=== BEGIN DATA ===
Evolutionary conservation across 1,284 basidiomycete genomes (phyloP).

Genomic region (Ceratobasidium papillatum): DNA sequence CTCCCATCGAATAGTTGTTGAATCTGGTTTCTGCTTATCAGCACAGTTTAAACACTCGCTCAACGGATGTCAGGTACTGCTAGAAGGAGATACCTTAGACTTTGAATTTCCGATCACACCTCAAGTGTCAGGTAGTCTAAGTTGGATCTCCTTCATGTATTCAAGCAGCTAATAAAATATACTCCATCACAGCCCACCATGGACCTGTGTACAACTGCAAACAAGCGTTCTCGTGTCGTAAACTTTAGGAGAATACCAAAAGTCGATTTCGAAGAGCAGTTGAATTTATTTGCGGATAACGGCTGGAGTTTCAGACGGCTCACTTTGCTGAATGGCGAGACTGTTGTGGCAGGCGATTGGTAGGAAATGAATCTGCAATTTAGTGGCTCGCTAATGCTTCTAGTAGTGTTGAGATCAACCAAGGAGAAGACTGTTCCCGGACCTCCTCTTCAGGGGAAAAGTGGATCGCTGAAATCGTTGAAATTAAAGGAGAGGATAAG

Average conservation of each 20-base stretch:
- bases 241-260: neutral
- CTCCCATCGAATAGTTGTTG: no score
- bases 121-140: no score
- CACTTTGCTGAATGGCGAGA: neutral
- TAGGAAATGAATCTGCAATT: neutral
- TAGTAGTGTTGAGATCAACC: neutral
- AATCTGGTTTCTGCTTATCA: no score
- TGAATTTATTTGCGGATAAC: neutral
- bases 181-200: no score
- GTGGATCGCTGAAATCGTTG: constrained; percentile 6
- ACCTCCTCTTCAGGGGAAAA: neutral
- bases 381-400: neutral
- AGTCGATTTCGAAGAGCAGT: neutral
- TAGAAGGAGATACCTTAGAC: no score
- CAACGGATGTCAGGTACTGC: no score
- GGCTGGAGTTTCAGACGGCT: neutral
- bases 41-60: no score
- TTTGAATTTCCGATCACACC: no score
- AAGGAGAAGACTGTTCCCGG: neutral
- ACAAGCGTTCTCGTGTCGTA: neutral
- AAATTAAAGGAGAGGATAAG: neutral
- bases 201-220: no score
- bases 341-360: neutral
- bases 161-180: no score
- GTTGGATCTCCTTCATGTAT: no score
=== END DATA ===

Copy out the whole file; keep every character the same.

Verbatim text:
Evolutionary conservation across 1,284 basidiomycete genomes (phyloP).

Genomic region (Ceratobasidium papillatum): DNA sequence CTCCCATCGAATAGTTGTTGAATCTGGTTTCTGCTTATCAGCACAGTTTAAACACTCGCTCAACGGATGTCAGGTACTGCTAGAAGGAGATACCTTAGACTTTGAATTTCCGATCACACCTCAAGTGTCAGGTAGTCTAAGTTGGATCTCCTTCATGTATTCAAGCAGCTAATAAAATATACTCCATCACAGCCCACCATGGACCTGTGTACAACTGCAAACAAGCGTTCTCGTGTCGTAAACTTTAGGAGAATACCAAAAGTCGATTTCGAAGAGCAGTTGAATTTATTTGCGGATAACGGCTGGAGTTTCAGACGGCTCACTTTGCTGAATGGCGAGACTGTTGTGGCAGGCGATTGGTAGGAAATGAATCTGCAATTTAGTGGCTCGCTAATGCTTCTAGTAGTGTTGAGATCAACCAAGGAGAAGACTGTTCCCGGACCTCCTCTTCAGGGGAAAAGTGGATCGCTGAAATCGTTGAAATTAAAGGAGAGGATAAG

Average conservation of each 20-base stretch:
- bases 241-260: neutral
- CTCCCATCGAATAGTTGTTG: no score
- bases 121-140: no score
- CACTTTGCTGAATGGCGAGA: neutral
- TAGGAAATGAATCTGCAATT: neutral
- TAGTAGTGTTGAGATCAACC: neutral
- AATCTGGTTTCTGCTTATCA: no score
- TGAATTTATTTGCGGATAAC: neutral
- bases 181-200: no score
- GTGGATCGCTGAAATCGTTG: constrained; percentile 6
- ACCTCCTCTTCAGGGGAAAA: neutral
- bases 381-400: neutral
- AGTCGATTTCGAAGAGCAGT: neutral
- TAGAAGGAGATACCTTAGAC: no score
- CAACGGATGTCAGGTACTGC: no score
- GGCTGGAGTTTCAGACGGCT: neutral
- bases 41-60: no score
- TTTGAATTTCCGATCACACC: no score
- AAGGAGAAGACTGTTCCCGG: neutral
- ACAAGCGTTCTCGTGTCGTA: neutral
- AAATTAAAGGAGAGGATAAG: neutral
- bases 201-220: no score
- bases 341-360: neutral
- bases 161-180: no score
- GTTGGATCTCCTTCATGTAT: no score